Pets are Precious, not Parents

 

Guess what, people!?! We’ve got another super spay and neuter special in June at the SPCA. But I’m guessing a lot of you out there might be wary of this one based on things you’ve heard about neutering pets early. To assuage that trepidation, read ahead. I’ve gathered all the goods on the subject.

 

First, the promotion is called “Precious, Not Parents” to remind us that puppies and kittens are darling little bundles of joy that don’t need to have their own little bundles while they’re still babies, if ever. We have thousands of companion pets coming into shelters in Aiken County every year. Many come in a dozen at a time in the form of wiggly, squeaking cardboard boxes.

 

These fur babies are so stinking cute; it is really difficult to imagine that in a few short months they will be mature enough sexually to begin having puppies or kittens of their own. Eeeeek! Babies having babies.

 

Thanks to a generous grant from PetSmart Charities, the SPCA will be able to stop the cycle for 66 puppies and kittens. $20 sterilization surgeries will be available in June for pediatric pets, those that are between 8 weeks and 6 months of age. Heads up: Some candidates for surgery may be turned away at our veterinarian’s discretion if they are not large enough by weight at 8 weeks of age; if you have a baby teacup something or a teeny tiny Chihuahua, let us take a look first and help you determine what is safe for your pet.

 

Are any of these running through your head right now?

 

• I heard she should have a litter before I spay her.

 

• I heard early neutering will stunt my dog’s growth.

 

• I thought she needed to go through one heat cycle before she was spayed.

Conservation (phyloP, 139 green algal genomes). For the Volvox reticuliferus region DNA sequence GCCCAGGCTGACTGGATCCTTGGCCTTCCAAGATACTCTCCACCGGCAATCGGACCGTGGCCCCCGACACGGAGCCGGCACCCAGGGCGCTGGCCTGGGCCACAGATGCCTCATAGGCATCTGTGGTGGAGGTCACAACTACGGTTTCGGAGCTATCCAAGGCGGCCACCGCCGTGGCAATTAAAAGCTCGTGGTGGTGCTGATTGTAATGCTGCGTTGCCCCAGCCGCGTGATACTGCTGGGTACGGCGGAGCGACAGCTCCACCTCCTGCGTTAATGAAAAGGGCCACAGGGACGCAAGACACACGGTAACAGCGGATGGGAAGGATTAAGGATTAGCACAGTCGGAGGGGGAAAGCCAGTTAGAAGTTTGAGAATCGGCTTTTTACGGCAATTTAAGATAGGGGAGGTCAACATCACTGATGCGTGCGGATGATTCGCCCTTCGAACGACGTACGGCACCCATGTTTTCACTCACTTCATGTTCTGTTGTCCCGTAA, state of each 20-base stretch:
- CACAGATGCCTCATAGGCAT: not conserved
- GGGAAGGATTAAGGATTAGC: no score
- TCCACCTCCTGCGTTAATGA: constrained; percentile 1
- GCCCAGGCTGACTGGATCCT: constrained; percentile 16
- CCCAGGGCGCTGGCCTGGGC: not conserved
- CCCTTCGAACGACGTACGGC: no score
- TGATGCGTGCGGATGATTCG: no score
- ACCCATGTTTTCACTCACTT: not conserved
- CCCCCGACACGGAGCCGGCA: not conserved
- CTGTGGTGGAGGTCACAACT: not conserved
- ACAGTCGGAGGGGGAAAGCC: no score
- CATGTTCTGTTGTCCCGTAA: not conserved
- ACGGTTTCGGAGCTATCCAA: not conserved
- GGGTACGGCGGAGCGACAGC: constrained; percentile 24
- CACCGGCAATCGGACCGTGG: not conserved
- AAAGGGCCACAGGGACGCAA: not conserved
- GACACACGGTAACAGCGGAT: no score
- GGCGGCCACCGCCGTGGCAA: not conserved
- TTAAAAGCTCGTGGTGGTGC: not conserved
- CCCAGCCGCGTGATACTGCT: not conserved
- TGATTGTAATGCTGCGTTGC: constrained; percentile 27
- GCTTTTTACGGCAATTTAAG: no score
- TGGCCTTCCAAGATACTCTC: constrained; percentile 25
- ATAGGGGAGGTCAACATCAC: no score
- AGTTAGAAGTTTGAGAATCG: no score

• I heard that surgery will make my dog lazy.

 

• Someone told me my cat would get fat if I had her spayed.

 

According to some really fantastic research conducted by veterinarians at the University of Gainesville and funded by the Winn Feline Foundation, the only real consequences to early spay or neuter surgery are what I would consider to be positive. Early spay or neuter surgery can result in more affectionate, less aggressive pets. It can also eliminate the possibility of certain cancers of the reproductive system and extend your pets life considerably.

 

As I understand it, the study consisted of three groups of cats neutered at different stages in life: 7 weeks, 7 months and 12 months. The cats have been monitored for 5 years since their surgeries and are showing no real difference in health, size, weight or energy level.

 

A similar study was conducted with dogs and resulted in similar outcomes. The only difference I could gather was that, for some reason, when the dogs were neutered early, their growth plates remained open slightly longer, resulting in taller, longer dogs than their neutered-at-12-month counterparts, which is exactly the opposite of what most people report being worried about.

 

Here’s something else I found fascinating from the kitten study: The kittens sterilized at 7 weeks had a much faster recovery time than those sterilized at 12 months or even 7 months. One of the vets involved in the study noted that, although there is very little research regarding anesthetizing pets, pediatric humans have a much faster recovery time from anesthesia and surgery than human adults. There’s no reason to think it would be different in cats and dogs.

 

So, now that you know the facts, consider making an appointment in June to spay or neuter your puppy or kitten. Not only does sterilizing your pet ensure that he or she will not contribute to unwanted litters that end up in shelters, in many cases it keeps them from roaming the streets looking for love. Neutered pets tend to mark less and are less likely to, um, violate your favorite throw pillow.

 

This program is open to any resident in the CSRA that has an intact pediatric pet. All you have to do is call the SPCA at 803-648-6863 to make the appointment. Let us know you want the “Precious, Not Parent” pricing and tell us you read about the program in the Aiken Standard.

 

Appointments will be scheduled on a first-come, first-served basis. When the funding is gone, we will make every effort to offer you the most affordable solution available.

 

Chrissey Miller, CAWA

Development Director

SPCA Albrecht Center for Animal Welfare

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November 22, 2019

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